I am now learning XmlDocument but I've just ran into XDocument and when I try to search the difference or benefits of them I can't find something useful, could you please tell me why you would use one over another ?


7 Answers 7


If you're using .NET version 3.0 or lower, you have to use XmlDocument aka the classic DOM API. Likewise you'll find there are some other APIs which will expect this.

If you get the choice, however, I would thoroughly recommend using XDocument aka LINQ to XML. It's much simpler to create documents and process them. For example, it's the difference between:

XmlDocument doc = new XmlDocument();
XmlElement root = doc.CreateElement("root");
root.SetAttribute("name", "value");
XmlElement child = doc.CreateElement("child");
child.InnerText = "text node";


XDocument doc = new XDocument(
    new XElement("root",
                 new XAttribute("name", "value"),
                 new XElement("child", "text node")));

Namespaces are pretty easy to work with in LINQ to XML, unlike any other XML API I've ever seen:

XNamespace ns = "http://somewhere.com";
XElement element = new XElement(ns + "elementName");
// etc

LINQ to XML also works really well with LINQ - its construction model allows you to build elements with sequences of sub-elements really easily:

// Customers is a List<Customer>
XElement customersElement = new XElement("customers",
    customers.Select(c => new XElement("customer",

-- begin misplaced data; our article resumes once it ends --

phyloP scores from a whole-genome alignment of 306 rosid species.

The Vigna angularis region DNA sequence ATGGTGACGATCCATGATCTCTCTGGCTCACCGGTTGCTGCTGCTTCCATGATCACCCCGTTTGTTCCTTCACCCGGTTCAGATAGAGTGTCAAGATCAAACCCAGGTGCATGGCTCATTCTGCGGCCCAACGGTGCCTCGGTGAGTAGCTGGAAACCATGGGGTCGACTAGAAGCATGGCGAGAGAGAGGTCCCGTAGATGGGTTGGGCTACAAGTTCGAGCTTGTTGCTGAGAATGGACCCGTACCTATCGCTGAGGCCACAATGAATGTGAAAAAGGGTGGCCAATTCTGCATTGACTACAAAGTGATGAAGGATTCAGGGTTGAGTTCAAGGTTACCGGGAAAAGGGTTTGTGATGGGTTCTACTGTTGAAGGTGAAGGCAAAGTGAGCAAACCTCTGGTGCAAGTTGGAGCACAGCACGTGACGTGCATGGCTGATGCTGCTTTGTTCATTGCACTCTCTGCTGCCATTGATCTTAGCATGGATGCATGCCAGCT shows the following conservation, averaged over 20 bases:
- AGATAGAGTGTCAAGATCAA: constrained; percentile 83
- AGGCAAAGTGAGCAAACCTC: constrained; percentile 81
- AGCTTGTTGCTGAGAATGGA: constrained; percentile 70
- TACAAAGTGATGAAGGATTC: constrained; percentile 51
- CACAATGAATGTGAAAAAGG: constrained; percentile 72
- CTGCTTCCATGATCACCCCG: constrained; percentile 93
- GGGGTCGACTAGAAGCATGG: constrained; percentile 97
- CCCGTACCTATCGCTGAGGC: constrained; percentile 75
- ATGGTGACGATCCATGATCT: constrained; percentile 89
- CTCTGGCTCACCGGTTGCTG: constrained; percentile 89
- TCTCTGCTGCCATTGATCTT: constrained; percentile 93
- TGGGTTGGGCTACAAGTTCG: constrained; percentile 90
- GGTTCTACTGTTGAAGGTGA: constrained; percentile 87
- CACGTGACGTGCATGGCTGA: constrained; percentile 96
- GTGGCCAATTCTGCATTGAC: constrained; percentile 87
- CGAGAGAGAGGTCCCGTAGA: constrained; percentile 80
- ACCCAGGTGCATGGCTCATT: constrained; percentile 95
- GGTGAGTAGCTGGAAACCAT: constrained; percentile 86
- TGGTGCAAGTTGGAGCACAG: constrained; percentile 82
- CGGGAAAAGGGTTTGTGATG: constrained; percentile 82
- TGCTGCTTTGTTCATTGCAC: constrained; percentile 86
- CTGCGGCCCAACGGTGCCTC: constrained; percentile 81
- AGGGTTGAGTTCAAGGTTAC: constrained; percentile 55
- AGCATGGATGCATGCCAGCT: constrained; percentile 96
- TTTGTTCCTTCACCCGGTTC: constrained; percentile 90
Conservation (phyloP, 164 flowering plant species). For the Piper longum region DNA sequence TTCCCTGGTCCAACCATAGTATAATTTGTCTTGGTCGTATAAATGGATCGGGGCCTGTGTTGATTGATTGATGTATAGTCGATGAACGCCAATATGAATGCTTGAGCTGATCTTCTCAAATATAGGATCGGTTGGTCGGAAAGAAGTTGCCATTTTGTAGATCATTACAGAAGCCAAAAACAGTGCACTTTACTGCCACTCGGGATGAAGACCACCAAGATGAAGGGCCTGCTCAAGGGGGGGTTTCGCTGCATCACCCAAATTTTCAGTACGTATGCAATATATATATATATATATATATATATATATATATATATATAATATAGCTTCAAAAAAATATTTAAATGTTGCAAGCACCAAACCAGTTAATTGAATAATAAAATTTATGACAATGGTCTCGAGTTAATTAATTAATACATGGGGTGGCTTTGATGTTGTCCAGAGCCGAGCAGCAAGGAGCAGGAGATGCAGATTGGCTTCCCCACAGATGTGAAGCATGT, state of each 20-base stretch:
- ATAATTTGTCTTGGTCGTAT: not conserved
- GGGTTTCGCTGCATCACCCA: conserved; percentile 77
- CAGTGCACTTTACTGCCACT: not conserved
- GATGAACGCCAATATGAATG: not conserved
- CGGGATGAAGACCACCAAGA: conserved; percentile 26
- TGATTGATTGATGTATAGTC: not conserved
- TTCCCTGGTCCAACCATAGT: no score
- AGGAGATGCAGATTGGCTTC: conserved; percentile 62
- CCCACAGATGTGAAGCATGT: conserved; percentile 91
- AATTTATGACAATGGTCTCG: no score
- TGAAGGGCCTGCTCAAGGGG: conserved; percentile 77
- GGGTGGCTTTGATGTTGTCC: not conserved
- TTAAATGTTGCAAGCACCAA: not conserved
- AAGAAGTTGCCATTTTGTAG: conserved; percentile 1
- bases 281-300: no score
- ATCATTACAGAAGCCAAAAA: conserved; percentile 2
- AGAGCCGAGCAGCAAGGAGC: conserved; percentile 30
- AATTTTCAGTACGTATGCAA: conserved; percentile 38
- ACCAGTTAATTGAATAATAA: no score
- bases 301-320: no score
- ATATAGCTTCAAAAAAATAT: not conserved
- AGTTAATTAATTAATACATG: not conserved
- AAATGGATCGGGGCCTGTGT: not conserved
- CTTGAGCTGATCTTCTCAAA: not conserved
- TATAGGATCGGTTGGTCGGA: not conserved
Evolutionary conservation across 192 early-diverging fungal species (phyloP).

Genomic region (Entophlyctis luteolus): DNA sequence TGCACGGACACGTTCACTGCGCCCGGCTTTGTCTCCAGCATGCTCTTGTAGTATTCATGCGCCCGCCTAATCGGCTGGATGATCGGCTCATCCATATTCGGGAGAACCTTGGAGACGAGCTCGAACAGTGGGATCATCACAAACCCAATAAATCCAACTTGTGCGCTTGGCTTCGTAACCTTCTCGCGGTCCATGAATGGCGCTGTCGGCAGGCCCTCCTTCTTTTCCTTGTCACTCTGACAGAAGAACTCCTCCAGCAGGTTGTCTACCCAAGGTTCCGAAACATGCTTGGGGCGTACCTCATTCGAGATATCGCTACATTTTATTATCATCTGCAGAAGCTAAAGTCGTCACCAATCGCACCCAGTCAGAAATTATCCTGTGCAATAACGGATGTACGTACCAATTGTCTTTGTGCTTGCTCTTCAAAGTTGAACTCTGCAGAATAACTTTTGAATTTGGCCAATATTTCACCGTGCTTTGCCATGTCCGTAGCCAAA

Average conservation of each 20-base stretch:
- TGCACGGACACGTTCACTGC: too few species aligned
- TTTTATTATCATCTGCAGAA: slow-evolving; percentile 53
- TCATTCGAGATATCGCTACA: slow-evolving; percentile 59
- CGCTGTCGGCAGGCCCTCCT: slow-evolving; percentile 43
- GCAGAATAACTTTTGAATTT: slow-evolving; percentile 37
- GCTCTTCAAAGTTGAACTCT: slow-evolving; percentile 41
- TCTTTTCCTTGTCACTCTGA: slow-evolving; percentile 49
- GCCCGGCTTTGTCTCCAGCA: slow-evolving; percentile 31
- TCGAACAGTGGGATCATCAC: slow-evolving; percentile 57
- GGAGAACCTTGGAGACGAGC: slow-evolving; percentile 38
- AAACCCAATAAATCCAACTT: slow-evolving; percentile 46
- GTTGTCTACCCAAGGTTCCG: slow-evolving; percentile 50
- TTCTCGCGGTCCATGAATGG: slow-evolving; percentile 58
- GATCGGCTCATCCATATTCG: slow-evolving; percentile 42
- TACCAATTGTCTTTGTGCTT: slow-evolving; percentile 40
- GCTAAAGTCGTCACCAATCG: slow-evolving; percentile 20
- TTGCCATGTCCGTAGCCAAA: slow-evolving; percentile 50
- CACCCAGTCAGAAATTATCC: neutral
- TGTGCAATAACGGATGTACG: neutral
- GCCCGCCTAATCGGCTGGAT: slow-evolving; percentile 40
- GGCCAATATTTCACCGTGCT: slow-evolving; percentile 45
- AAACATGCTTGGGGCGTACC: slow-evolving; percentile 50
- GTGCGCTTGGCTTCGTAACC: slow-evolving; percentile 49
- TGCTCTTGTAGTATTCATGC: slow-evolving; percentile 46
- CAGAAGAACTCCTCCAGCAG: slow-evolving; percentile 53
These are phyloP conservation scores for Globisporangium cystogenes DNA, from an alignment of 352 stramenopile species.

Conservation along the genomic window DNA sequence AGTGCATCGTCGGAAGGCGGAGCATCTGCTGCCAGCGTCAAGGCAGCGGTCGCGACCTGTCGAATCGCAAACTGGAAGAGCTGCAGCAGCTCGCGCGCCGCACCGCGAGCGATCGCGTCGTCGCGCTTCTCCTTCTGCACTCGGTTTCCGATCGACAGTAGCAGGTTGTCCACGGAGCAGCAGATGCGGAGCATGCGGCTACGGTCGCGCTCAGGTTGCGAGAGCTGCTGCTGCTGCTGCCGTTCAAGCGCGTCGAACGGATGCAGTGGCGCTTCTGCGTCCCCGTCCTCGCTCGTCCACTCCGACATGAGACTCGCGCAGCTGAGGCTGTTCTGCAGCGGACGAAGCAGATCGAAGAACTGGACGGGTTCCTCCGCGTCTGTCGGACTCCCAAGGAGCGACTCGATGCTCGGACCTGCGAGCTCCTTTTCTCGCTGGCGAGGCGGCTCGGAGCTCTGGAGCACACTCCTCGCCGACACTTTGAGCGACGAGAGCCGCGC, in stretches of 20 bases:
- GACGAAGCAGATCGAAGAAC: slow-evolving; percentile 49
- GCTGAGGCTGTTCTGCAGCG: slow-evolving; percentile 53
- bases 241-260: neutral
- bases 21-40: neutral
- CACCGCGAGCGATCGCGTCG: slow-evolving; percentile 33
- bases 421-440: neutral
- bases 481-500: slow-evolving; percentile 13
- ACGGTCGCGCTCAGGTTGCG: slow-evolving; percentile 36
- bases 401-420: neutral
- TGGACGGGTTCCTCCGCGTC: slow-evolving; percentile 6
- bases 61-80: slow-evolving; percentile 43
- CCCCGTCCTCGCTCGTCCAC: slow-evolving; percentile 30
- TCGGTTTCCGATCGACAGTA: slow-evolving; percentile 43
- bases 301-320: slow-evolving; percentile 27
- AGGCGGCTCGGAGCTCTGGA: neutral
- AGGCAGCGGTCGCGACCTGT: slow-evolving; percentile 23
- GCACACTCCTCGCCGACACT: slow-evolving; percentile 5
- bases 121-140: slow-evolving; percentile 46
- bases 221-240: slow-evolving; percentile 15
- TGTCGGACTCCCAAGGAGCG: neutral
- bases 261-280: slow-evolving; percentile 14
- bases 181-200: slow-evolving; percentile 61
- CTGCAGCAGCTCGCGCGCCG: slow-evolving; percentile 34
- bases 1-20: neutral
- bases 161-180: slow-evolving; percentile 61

new XAttribute("name", c.Name),
        new XAttribute("lastSeen", c.LastOrder)
        new XElement("address",
            new XAttribute("town", c.Town),
            new XAttribute("firstline", c.Address1),
            // etc

It's all a lot more declarative, which fits in with the general LINQ style.

Now as Brannon mentioned, these are in-memory APIs rather than streaming ones (although XStreamingElement supports lazy output). XmlReader and XmlWriter are the normal ways of streaming XML in .NET, but you can mix all the APIs to some extent. For example, you can stream a large document but use LINQ to XML by positioning an XmlReader at the start of an element, reading an XElement from it and processing it, then moving on to the next element etc. There are various blog posts about this technique, here's one I found with a quick search.

  • Could you tell me why they are different ? I mean yeah XDocument looks pretty neat but as for DOM level difference, aren't they both xml, is there any scheme that shows both Microsoft X-DOM and W3C Compliant DOM ? Thanks.
    – Tarik
    Oct 9, 2009 at 6:36
  • 3
    What do you mean by "scheme" and what do you mean by "shows"? Yes, they both deal with standard XML, but LINQ to XML is just a nicer API for most things. A lot of the technology behind LINQ to XML simply wasn't available before .NET 3.5.
    – Jon Skeet
    Oct 9, 2009 at 6:39
  • I mean whether their document object models are different ?
    – Tarik
    Oct 9, 2009 at 6:42
  • 6
    Well they're both APIs for XML itself, so in that sense they're not different, no. I suspect both have some limitations (and there's a LINQ to XML one which I know about but can't remember off the top of my head) but in most cases you can just treat them as being the same model with slightly different representations.
    – Jon Skeet
    Oct 9, 2009 at 7:09
  • 1
    @SensorSmith: That doesn't cover all the other bonuses though, like automatic flattening of sequences, handling of DateTime etc. You could add extensions methods for all that too, but why reinvent LINQ to XML when you can just use it instead?
    – Jon Skeet
    Oct 28, 2015 at 22:43

I am surprised none of the answers so far mentions the fact that XmlDocument provides no line information, while XDocument does (through the IXmlLineInfo interface).